Review: 'Sheba' is beautiful and tender

Review: 'Sheba' is beautiful and tender

By Audrey Wells

William Inge's domestic drama, "Come Back Little Sheba," set somewhere in the Midwest in the 1950s, plays curiously well in 2013.

The Celebration Company's delicate production at the Station Theater, directed by Tom Mitchell, had me holding my breath in some quietly beautiful moments when characters are alone on stage.

In its day, the play broke ground with its frank talk of alcoholism as an illness, Alcoholics Anonymous as an aid and matters of sex.

The character of Lola, a lonely woman trapped by social confines, even rejected by her father for having gotten pregnant at 18, but doing her best to keep an even keel, must have been subversive in 1950. She speaks softly but openly.

When she learns from Marie, a college art student boarding at her house, that in life study drawing classes the female models go nude while the male models wear shorts, Lola questions the inequality as if she were an innocent. Other characters are embarrassed by her candid conversation.

The contemporary audience, however, recognizes the daringness of Lola as a seed of feminism pushing through the topsoil.

She's not so innocent after all. No wonder she enjoys her time alone listening to the radio program "Taboo."

The set, designed by Molly Ilten, and props, by Greta Miller, take the audience back in time. The milk in glass bottles delivered daily, the stove that lights with a match, telephone numbers that begin with a word, shirtwaist dresses and real Irish linen when company comes bring the time period to full life.

Traveling back to see the past with contemporary eyes is part of the production's delight. Some of the language entertains us, too: It's swanky and swell.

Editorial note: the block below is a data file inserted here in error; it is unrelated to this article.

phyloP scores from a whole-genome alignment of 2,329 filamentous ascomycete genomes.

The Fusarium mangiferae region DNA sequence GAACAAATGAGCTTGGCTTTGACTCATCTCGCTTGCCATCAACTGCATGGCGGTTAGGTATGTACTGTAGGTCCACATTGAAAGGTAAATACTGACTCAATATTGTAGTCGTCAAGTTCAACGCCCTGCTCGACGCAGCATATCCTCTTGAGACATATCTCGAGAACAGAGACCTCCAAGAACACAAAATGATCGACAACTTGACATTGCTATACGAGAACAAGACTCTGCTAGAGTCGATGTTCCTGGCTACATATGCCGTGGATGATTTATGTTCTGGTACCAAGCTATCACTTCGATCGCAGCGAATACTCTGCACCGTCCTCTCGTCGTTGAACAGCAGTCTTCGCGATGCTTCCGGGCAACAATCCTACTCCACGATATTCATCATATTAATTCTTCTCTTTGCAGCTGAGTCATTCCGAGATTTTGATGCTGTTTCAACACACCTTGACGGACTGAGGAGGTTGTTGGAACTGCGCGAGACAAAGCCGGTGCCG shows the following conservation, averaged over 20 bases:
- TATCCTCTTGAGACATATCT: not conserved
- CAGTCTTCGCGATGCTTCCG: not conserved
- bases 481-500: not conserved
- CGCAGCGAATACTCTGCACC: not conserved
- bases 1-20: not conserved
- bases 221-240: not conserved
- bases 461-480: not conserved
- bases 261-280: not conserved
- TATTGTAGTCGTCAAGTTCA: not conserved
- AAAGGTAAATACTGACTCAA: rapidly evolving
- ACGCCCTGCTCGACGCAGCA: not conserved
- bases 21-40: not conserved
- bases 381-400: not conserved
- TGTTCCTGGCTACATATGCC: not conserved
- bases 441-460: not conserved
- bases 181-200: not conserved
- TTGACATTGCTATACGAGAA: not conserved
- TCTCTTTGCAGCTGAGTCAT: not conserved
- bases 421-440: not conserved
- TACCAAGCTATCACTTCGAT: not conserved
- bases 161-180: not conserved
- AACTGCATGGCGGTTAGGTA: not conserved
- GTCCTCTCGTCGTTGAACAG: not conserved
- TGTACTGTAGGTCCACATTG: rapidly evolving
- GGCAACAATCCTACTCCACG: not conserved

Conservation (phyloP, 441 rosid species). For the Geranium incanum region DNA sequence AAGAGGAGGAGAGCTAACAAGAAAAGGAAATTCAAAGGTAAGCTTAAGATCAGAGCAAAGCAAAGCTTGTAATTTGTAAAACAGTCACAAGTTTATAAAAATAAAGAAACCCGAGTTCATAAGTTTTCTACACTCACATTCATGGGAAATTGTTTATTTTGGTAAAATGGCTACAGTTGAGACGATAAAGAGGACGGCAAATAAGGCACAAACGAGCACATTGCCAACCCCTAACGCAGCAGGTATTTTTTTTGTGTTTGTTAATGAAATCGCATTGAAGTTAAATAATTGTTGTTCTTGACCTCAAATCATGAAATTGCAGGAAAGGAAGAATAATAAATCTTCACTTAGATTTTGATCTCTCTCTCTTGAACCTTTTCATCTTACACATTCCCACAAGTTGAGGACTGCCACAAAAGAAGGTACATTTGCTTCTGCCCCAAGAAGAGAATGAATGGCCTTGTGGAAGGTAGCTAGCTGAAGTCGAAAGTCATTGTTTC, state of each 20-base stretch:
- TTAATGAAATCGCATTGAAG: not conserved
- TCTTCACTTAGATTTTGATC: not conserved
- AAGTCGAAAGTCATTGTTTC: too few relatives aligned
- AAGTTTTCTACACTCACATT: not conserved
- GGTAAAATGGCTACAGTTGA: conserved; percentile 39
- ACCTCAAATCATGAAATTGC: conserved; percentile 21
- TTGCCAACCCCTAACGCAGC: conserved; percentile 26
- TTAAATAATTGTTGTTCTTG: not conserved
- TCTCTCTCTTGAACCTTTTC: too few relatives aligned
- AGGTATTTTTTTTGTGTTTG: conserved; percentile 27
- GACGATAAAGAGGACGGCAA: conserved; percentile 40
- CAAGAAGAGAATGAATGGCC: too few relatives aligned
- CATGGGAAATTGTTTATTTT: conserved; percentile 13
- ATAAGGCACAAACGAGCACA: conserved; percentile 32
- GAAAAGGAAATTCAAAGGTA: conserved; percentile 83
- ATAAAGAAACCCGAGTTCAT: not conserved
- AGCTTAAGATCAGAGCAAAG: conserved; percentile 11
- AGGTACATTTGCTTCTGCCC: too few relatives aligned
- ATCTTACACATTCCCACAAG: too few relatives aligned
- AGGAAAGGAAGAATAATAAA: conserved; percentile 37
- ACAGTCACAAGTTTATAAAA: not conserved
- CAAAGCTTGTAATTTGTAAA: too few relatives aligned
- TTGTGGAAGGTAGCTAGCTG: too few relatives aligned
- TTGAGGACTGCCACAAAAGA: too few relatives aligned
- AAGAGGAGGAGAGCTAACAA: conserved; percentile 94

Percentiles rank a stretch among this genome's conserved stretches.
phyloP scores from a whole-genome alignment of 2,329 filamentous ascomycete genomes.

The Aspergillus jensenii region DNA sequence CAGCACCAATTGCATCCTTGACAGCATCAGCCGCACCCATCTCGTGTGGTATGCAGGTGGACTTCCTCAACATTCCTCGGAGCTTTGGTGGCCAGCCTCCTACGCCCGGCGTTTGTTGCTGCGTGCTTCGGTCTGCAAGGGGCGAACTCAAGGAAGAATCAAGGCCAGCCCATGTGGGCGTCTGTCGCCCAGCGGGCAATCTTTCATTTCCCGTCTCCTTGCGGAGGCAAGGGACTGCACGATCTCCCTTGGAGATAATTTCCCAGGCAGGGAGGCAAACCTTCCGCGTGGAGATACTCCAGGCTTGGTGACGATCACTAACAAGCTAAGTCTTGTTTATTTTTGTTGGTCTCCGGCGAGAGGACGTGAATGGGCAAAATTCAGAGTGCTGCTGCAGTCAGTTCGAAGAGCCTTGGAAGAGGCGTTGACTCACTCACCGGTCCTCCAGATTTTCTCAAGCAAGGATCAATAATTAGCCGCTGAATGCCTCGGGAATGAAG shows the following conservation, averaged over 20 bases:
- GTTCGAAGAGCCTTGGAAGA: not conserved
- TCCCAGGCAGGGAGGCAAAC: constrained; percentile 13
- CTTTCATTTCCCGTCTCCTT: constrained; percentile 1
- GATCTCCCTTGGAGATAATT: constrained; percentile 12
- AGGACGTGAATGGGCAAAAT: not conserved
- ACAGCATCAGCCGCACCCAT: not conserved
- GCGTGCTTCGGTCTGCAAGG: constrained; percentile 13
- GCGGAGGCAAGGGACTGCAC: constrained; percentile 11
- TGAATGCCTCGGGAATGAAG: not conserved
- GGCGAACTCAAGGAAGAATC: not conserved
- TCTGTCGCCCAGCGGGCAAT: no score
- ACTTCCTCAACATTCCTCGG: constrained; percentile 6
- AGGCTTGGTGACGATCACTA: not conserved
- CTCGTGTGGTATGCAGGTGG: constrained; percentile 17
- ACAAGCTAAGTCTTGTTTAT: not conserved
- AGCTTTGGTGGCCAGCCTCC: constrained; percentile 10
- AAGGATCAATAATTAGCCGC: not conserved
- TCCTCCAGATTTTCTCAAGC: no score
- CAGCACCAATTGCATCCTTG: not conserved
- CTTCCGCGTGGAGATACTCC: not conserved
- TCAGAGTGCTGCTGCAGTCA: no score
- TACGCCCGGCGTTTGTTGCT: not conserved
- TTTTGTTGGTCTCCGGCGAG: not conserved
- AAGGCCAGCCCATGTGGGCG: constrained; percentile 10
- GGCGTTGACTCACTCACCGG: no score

The human emotions and personal conflicts these characters face, however, are not dated; they are timeless.

The actors playing the younger characters come across in full color. Sarah Heier as Marie, the boarder with boyfriends, is excellent, vivacious and sensitive to everything going on.

She and Maxwell James Tomaszewski, in the role of her boyfriend Turk, are believable and comfortable together. All the supporting actors are clear and able in their roles.

The middle-aged protagonists, Doc, played thoughtfully by Lincoln Machula, and Lola, his tremulous yet courageous wife played empathetically by Deb Richardson, by contrast have a washed-out look. Life has worn them down.

By the time the second act more fully reveals their problems, the audience understands how much these characters have, indeed, been through the wringer. Their dreams might have washed away, but their humanity remains.

In the end, Lola, called "baby" by her husband, proves to be profoundly adult. Richardson's sensitive portrayal, more tentative in the first act than the second, is the centerpiece of the production. She illuminates the Midwestern tone of Inge's play.

Like the sweet poster for the production, designed by Alex Mitchell, showing a small dog with sad eyes lost in a sea of yellow, this production leaves the audience with tender feelings.

Audrey Wells is a freelance writer from Urbana.

If you go

What: The Celebration Company presents William Inge's "Come Back, Little Sheba," directed by Tom Mitchell

When: 8 p.m. today and Sunday; Nov. 13-16; and Nov. 20-23

Where: Station Theatre, 223 N. Broadway Ave., U

Tickets: $15 on Fridays and Saturdays; $10 on Wednesdays, Thursdays and Sundays

Reservations: 384-4000; http://www.stationtheatre.com

 

Topics (1):Theater

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